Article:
Read the 2023 report
- We found that notable progress has been made in increasing the proportion of women in the junior and mid-level cohort, although progress at the senior levels has been slower.
- 12% of senior investment roles in the UK are held by women, while 3% of senior investment roles are held by women from ethnically diverse backgrounds demonstrating there is more work to do.
- Across both investment and non-investment roles, women now hold 20% of senior roles in UK offices.
- Significant step up in the number of firms sharing data on gender (45%) and ethnicity (73%) demonstrating an increased commitment to transparency.
The proportion of senior level roles held by women in UK firms, working specifically in investment teams, is 11% (including European offices). When UK offices alone are considered, this figure rises slightly to 12%.
At the lower level, the number of women in mid-level and junior-level investment roles across UK and European offices grew this year, by 3% (to 23%) and 4% (to 37%) respectively.
Smaller firms in the UK, predominantly in VC, have a higher proportion of women in mid and senior roles in investment teams, however they also have a higher percentage of all-male investment teams. This is due, in part, to the small number of employees in these firms and relatively static workforces.
As the pool of female talent at all levels grow, it’s expected that a domino effect will see more women being made partner, who will in turn act as role models, helping to grow recruitment even further.
Across the PE and VC sectors, 26% of firms who reported data are made up of an exclusively white workforce.
The number of firms providing ethnicity data has grown dramatically this year, up by 73%, which shows a greater willingness to act on and improve diversity. This has meant that the BVCA is more accurately able to measure the ethnic makeup of PE and VC workforces, although our ethnicity sample is by no means the whole industry.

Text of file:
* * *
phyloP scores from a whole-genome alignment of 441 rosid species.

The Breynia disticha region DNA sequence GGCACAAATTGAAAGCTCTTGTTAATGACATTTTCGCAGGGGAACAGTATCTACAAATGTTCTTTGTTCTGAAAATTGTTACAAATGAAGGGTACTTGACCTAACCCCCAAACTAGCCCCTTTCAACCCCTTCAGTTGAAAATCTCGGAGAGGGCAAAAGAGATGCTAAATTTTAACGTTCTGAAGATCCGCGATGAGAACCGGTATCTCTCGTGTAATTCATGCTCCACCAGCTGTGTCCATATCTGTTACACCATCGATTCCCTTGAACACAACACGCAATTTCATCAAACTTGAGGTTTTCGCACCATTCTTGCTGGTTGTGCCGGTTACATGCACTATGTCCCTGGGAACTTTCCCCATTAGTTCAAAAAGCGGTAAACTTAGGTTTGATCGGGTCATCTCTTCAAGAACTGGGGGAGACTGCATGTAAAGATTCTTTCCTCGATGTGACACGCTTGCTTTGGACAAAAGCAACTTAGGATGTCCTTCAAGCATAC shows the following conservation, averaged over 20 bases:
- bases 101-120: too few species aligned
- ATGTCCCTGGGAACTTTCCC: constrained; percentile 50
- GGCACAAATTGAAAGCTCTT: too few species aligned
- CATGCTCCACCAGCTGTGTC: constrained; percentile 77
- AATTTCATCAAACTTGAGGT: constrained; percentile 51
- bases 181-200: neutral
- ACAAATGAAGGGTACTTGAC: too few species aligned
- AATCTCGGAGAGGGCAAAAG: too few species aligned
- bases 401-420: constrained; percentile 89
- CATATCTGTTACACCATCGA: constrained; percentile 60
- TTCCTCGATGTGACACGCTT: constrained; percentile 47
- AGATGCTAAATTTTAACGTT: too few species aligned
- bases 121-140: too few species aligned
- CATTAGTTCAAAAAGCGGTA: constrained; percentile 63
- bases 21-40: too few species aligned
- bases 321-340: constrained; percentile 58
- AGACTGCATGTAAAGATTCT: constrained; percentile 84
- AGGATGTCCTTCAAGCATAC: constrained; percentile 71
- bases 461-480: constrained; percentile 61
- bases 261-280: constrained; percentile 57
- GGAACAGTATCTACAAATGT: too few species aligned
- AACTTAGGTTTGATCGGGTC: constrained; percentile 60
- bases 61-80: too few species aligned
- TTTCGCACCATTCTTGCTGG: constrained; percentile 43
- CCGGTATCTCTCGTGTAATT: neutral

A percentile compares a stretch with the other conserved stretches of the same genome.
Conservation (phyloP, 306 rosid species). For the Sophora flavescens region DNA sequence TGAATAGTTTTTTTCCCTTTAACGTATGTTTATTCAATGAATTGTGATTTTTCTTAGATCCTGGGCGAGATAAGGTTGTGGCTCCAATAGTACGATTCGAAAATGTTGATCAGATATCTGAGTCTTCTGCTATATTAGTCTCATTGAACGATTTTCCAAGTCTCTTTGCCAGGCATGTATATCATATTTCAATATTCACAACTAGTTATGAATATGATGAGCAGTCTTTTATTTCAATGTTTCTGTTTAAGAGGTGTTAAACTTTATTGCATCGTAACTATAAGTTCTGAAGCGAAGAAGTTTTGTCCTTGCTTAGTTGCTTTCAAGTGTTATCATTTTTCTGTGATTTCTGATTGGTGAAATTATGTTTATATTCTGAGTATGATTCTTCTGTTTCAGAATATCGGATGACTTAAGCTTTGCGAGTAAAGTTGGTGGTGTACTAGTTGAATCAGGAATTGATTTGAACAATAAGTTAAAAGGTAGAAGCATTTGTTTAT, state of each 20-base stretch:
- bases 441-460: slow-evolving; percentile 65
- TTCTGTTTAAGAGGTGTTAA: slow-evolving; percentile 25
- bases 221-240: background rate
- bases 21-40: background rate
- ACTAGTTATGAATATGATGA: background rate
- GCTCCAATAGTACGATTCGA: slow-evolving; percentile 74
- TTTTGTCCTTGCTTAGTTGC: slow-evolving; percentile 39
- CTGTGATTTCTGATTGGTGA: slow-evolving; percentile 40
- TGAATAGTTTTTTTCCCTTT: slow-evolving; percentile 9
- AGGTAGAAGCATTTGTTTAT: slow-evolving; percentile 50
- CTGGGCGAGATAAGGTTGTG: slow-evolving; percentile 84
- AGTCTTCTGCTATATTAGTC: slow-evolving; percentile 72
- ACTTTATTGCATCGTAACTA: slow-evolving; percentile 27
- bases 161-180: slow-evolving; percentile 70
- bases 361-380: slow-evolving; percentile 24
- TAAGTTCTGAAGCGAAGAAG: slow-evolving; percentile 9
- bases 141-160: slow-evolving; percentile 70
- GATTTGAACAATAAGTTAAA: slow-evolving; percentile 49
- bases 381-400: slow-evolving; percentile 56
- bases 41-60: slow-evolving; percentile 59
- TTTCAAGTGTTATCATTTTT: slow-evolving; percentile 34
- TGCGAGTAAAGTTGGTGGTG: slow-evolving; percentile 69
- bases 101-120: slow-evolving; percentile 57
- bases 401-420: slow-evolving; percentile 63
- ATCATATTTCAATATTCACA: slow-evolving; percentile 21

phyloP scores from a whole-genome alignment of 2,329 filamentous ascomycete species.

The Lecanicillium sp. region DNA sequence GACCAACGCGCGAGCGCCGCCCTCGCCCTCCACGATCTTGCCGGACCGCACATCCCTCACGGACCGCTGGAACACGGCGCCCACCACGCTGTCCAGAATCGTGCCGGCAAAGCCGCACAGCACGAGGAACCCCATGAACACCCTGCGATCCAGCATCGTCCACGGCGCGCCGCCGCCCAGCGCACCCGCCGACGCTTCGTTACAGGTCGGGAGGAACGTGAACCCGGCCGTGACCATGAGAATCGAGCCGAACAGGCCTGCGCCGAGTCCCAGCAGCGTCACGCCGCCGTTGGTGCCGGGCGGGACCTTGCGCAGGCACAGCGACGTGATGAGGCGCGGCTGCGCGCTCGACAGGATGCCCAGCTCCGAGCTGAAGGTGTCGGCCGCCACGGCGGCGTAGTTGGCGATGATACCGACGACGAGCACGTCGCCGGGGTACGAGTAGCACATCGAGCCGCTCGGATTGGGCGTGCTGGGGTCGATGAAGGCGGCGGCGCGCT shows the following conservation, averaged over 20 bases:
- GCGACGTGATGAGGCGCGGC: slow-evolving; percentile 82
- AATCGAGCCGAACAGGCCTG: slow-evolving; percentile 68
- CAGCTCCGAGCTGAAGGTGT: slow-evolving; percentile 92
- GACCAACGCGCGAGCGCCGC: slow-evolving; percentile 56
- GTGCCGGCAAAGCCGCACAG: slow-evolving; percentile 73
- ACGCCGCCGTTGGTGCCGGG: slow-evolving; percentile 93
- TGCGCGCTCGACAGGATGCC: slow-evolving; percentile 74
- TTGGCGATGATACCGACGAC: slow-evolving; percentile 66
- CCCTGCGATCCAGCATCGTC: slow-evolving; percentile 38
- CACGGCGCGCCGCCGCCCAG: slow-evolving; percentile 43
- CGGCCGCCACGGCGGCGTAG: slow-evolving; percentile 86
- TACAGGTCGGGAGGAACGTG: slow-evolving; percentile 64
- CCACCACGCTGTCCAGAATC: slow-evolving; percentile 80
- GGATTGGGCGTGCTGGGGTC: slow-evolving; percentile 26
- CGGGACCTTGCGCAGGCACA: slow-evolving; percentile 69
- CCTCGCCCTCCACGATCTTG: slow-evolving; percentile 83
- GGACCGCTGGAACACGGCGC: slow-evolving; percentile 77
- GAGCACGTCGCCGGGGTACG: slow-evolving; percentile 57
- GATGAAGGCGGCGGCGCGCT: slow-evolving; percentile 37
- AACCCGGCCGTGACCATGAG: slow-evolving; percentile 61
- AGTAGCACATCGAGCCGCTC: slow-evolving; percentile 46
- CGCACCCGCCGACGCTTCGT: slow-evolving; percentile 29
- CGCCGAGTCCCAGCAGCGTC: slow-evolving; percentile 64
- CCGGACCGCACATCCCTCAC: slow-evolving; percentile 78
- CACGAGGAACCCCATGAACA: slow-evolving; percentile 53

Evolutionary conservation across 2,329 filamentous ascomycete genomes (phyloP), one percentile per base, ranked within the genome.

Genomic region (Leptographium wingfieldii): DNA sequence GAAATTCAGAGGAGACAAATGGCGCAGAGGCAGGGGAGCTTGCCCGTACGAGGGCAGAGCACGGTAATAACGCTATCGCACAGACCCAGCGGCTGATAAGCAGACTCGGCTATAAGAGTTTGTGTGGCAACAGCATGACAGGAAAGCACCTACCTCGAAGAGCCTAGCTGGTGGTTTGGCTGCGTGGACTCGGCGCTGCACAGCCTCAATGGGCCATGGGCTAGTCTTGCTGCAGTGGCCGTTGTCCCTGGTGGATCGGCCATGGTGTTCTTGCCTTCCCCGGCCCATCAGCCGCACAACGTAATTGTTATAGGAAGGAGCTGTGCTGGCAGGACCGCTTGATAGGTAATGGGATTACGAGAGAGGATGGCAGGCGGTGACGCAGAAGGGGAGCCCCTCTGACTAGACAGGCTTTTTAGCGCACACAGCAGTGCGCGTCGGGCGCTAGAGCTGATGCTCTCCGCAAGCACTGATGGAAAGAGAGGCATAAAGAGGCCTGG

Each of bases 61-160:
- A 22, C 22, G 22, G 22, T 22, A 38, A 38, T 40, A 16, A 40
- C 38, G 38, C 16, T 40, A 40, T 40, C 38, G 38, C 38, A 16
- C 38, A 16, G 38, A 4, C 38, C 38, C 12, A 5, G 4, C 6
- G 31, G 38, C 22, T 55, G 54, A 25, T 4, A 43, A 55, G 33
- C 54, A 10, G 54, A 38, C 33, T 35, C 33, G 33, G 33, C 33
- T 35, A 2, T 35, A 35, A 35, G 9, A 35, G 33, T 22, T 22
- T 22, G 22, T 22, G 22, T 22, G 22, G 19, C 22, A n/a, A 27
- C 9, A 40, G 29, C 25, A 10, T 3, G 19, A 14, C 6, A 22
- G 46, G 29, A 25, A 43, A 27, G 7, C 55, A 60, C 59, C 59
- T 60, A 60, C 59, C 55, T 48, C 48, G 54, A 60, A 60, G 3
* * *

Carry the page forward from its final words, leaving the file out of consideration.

While this data on both gender and ethnicity provides the industry with a foundation to work from, both the BVCA and Level 20 firmly believe that further transparency is necessary to drive progress and the conversation must continue to address the findings.
As such, both organisations have committed to encourage firms to provide this data going forward for future progress reports, using the tools published alongside this report, to support openness and improvements on this issue.
The report also contains a set of industry recommendations from the BVCA and Level 20 aimed at supporting further progress, including fostering an organisational culture that promotes diversity of background, experience and thought, focusing on fairness of progression pathways and reviewing and enhancing recruitment processes to attract more women and people from different backgrounds.